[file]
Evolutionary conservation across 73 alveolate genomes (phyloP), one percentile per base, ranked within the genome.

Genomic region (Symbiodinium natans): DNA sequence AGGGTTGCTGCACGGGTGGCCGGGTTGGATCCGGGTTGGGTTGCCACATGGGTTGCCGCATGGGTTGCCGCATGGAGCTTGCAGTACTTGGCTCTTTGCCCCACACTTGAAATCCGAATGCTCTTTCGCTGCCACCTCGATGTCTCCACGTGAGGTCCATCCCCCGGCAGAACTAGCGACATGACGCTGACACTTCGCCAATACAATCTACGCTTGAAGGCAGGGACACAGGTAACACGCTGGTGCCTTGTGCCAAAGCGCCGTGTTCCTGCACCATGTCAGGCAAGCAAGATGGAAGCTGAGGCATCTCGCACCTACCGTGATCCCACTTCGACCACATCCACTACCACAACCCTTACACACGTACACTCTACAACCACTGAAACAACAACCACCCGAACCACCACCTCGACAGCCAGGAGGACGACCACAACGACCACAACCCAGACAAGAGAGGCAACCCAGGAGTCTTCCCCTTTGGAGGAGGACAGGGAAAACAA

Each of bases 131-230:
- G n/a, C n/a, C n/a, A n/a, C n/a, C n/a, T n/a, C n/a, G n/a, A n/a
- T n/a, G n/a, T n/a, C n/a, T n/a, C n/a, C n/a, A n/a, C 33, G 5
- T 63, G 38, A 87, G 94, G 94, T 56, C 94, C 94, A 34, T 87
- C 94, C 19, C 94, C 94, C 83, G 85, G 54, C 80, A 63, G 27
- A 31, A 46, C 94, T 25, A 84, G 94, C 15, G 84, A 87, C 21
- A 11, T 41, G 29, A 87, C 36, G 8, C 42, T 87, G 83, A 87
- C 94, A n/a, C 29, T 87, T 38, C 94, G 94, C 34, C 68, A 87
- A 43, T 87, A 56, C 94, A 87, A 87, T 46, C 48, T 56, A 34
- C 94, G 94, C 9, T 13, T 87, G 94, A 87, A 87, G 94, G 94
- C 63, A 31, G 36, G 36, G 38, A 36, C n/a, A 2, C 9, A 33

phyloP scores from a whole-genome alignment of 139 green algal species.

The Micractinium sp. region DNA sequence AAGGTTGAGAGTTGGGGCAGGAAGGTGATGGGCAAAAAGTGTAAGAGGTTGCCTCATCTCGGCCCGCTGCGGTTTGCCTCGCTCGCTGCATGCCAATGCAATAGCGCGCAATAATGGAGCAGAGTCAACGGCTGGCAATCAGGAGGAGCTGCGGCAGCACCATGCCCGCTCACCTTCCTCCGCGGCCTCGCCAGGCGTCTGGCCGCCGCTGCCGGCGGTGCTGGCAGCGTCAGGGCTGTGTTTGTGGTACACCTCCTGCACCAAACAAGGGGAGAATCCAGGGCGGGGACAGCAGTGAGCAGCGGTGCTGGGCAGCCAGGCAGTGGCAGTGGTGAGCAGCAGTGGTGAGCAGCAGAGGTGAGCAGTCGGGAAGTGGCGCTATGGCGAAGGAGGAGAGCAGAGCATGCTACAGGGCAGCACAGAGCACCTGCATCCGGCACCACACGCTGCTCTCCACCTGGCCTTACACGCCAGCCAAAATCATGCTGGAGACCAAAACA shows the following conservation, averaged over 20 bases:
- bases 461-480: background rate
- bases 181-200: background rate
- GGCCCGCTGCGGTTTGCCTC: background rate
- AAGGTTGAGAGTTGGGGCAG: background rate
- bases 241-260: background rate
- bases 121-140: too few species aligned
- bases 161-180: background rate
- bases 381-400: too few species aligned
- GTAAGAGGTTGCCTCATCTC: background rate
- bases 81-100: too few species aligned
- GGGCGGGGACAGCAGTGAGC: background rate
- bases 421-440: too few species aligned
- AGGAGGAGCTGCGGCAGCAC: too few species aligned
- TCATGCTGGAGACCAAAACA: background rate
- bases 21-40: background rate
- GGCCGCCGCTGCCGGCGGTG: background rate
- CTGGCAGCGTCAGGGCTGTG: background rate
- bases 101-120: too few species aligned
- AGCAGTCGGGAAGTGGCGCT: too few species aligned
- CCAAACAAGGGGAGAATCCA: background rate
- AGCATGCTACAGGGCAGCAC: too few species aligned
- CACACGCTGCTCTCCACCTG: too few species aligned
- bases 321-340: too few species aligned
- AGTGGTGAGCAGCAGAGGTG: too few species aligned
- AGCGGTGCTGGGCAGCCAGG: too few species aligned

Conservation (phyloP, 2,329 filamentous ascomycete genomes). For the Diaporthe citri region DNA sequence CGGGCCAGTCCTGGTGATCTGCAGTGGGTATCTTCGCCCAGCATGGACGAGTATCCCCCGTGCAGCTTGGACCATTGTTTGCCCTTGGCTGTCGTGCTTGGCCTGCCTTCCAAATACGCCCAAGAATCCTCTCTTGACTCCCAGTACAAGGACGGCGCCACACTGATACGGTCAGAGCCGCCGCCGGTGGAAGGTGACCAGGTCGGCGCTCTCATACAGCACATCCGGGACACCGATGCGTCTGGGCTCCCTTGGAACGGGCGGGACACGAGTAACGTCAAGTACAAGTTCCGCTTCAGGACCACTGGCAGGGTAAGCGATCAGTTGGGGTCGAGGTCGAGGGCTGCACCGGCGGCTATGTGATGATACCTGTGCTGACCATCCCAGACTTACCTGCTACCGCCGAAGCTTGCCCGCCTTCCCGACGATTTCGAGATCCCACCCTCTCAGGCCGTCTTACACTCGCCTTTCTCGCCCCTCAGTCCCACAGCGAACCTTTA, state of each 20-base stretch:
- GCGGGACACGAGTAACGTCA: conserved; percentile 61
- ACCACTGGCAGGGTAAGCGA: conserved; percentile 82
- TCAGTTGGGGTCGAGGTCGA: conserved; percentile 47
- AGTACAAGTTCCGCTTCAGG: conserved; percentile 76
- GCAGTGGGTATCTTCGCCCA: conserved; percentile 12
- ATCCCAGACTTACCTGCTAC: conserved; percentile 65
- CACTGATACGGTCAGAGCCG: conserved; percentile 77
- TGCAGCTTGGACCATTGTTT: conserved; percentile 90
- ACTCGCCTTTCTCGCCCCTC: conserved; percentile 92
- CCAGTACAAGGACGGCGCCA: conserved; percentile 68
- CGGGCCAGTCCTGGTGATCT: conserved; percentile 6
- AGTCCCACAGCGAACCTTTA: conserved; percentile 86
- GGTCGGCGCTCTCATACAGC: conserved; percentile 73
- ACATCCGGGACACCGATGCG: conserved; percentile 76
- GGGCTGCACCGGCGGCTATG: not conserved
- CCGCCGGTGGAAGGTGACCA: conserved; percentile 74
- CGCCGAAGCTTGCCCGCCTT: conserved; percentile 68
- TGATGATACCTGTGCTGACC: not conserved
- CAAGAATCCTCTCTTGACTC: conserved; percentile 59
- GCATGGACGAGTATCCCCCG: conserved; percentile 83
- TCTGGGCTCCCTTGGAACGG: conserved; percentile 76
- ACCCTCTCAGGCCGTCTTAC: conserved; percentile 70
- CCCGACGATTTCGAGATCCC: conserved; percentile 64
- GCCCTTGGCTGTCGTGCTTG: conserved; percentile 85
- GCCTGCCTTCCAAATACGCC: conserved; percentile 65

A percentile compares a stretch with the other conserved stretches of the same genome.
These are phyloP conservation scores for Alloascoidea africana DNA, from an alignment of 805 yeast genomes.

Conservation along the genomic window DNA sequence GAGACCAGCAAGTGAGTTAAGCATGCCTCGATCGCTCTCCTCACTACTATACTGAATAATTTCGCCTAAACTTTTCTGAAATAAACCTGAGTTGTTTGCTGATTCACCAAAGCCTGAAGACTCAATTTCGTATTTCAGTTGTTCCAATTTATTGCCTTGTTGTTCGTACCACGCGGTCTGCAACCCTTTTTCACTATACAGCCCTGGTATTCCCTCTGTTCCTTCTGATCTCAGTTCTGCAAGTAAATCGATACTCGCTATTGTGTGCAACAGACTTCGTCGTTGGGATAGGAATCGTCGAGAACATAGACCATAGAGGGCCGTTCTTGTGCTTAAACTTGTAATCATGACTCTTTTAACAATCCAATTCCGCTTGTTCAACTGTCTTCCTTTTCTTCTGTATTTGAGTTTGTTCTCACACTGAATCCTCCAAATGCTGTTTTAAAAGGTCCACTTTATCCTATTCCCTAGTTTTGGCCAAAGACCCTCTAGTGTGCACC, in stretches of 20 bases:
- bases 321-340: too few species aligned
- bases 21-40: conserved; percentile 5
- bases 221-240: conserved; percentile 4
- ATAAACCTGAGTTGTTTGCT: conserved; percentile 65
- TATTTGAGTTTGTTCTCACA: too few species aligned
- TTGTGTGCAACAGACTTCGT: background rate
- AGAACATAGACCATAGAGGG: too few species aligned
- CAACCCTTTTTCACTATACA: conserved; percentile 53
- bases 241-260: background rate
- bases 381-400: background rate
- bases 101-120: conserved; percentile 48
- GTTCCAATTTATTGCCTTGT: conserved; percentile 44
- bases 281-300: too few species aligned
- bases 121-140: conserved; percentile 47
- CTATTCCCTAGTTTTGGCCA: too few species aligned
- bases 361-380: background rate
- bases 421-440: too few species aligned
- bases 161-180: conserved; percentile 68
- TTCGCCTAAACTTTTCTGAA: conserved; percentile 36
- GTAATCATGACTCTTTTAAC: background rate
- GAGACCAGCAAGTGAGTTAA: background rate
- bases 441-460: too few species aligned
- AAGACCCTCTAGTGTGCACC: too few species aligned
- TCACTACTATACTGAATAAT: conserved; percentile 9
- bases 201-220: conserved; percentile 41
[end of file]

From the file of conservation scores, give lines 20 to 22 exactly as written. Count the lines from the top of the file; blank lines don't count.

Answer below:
- bases 241-260: background rate
- bases 121-140: too few species aligned
- bases 161-180: background rate